I tried very hard to act as calm and collected as I could as we got dressed and headed out the door. Today, I dressed you in your turtle pants, and matching green turtle shirt, and we put a green ribbon in your hair. You had milk and a banana in your favorite chair, and watched Pinky Dinky Doo while I got ready for work. I took a picture of you in your car seat as we got ready to go, and you gave me a smile, which you hardly ever do these days when there is a camera around. I told you to say “I’m going to SCHOOL TODAY!” and you repeated it back to me with a big, huge grin. We will save that picture forever.
We have been talking school up for about a month now. We took you for a visit last week so you could meet your teachers and get used to the new room and the playground where you will spend two long days a week. I was so worried that you would cry when I left, so I made sure you knew what the drill would be. We talked over and over again about how Mommy would bring you to school and play for a little while until I had to go to work, and you would stay with your teacher and the other children. Then you would play, and have lunch, and take a rest, and play some more, and then Mommy and Daddy would come and bring you home.
While you got situated, I filled out some paperwork about what you like and don’t like, and made sure to write down that you are left handed. They asked about behavior issues, and I wrote that you have the occasional temper tantrum, whining, and the rate episode of hitting. I broke out sweating as I wrote, and had to wipe my forehead under my nose several times, which means I was feeling more than a little panicky.
I wanted to get there early while it was still calm, and there were two other kids there. The entire class had been hearing about Maggie, the new kid, for over a week, and they have been very excited to meet you. Your first day was supposed to be a week ago, but you had a fever so we kept you home. I was secretly relieved that we had a little more time, because frankly, I wasn’t quite ready yet. So everyone knew you were coming, and every time a kid was brought in by there parents, the teachers, Jenny and Erika, said “Hello (so and so)! Maggie is here today? Remember how we talked about Maggie?”. I asked if you could say “Hi” to your new class mates and you simply replied “No” and went about your business.
You immediately found a box of dinosaurs and asked if you could dump them out and play with them. You got right down to business. Then you asked if you could play with the bugs, and the teacher told you that you could, as soon as you put the dinosaurs away.
And I started to sweat some more, and had to wipe my upper lip again, because I got so worried about leaving you in a place with all these new rules that you didn’t even know yet. And what if you no one understood that in big groups of kids, you really like to play by yourself, and what if they thought that was rude? And what if they thought that meant you didn’t like them, and what if then they weren’t nice to you? And what if they didn’t understand how sweet you are underneath it all, and how unabashedly loving you can be? What if you don’t speak all day, and they have no idea how smart and funny and wonderful you are?
And of course you simply put the dinosaurs away, and then took out the box of bugs like it was no big deal at all. Like you learned new rules every day, and learning the ropes was no biggie.
My plan was to stay until they served breakfast and help you get situated. I wanted to ease you in to the day, without making things harder by staying too long. That is a very faint line as a parent, and it’s so hard to know if you are doing the right thing. I worried that the teachers would think I was a nervous Nellie. Most of all I worried about whether me sticking around was making things easier for you or harder for you.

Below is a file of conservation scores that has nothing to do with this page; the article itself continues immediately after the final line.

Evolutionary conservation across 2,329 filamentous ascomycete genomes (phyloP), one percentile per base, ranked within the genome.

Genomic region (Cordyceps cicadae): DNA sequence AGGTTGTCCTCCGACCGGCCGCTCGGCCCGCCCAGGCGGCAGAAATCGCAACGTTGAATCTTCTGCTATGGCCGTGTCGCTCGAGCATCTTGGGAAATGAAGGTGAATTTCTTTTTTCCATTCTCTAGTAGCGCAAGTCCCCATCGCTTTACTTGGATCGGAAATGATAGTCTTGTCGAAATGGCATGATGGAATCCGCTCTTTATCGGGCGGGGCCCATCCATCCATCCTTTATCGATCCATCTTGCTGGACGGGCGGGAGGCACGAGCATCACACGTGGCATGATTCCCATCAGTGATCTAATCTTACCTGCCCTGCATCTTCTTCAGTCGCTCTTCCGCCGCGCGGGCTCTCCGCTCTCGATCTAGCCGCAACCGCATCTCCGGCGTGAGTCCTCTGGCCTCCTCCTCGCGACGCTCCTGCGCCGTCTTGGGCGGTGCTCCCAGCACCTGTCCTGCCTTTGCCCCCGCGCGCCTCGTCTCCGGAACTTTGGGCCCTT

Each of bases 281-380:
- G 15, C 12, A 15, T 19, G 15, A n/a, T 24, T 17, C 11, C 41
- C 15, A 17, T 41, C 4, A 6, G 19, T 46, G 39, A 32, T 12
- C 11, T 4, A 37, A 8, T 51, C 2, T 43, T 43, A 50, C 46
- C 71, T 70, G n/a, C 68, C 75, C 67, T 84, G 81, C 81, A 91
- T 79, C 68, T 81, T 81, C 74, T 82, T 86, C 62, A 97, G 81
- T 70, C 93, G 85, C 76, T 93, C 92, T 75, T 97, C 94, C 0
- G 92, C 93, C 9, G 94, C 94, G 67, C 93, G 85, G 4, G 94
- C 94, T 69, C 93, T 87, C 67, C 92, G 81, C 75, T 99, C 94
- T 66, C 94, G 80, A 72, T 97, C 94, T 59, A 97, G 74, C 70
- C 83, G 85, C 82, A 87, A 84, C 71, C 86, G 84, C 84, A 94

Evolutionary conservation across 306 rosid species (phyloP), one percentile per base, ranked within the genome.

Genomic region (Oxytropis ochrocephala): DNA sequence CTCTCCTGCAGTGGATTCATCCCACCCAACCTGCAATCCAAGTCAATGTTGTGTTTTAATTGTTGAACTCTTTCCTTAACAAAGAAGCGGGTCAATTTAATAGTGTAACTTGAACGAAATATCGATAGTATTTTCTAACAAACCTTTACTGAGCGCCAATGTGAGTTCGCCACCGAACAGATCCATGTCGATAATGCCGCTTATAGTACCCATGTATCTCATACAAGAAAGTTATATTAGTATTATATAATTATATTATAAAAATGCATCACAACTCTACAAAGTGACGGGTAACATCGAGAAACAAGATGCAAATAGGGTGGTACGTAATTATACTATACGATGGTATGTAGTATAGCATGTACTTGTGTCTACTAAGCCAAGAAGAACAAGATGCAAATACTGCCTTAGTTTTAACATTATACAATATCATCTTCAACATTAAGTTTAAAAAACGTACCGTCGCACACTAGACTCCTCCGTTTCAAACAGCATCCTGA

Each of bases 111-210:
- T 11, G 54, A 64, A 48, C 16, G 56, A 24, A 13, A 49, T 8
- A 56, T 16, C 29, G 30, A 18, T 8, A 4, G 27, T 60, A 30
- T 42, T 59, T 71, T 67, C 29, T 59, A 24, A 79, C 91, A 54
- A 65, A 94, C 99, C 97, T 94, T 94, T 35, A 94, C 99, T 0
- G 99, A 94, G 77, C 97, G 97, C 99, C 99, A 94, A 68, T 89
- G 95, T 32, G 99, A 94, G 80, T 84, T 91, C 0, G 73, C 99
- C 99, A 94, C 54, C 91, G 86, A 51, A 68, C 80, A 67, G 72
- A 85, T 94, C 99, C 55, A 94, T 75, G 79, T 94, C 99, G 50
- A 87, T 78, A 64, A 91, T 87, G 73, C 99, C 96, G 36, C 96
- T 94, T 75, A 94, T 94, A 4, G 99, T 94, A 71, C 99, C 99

We sat you in a chair, and the teacher poured you some cereal in a bowl, and some yogurt in one cup, and milk in another, and you dug right in, like you had been going to school for ages.
My heart pounded as I got ready to say goodbye. I was as jumpy as a long tailed cat in a room full of rocking chairs, and I didn’t want my nervous energy making you nervous. I don’t think you noticed at all. At least I hope you didn’t. I knelt down, and kissed you on the cheek, and I said “Mommy’s going to work now! You are going to stay here and play with the teachers and all the kids!” in a cheery voice that masked the fact that I wanted to sit right down and cry and about to have a full fledged panic attack.
You kept right on eating your cereal and nodded. “I love you!” I said as I started walking away. I blew you a kiss. “Do you want to blow me a kiss?” I asked.
“No.” you replied. And kept right on eating.
I turned and picked up your paperwork with shaky hands. I walked out the door, and to the car. I shed a few tears in the car on the way to my meeting.
I called an hour and a half later to ask the teachers how you were doing, and they said that you were fine. You hadn’t cried at all yet. And that the other kids were VERY interested in you, but you weren’t so interested in them. Which didn’t surprise me, because that’s just the way you tend to be in large groups of kids. You like to find some toys and a quiet corner, and stay out of the fray.
Your Grandma Vi called me at work to ask about how things went, and your dad called to check in this morning too.
I am biting my fingernails, and about to call again, because it’s nap time right now, and I am worried you won’t be able to sleep in a strange place, without your usual blankie and bed.
This really hard.
But you seem to be fine.
And that makes me very very proud, and very very happy, and more than just a little bit sad. All at the same time.
You are doing great. And I am so proud of you.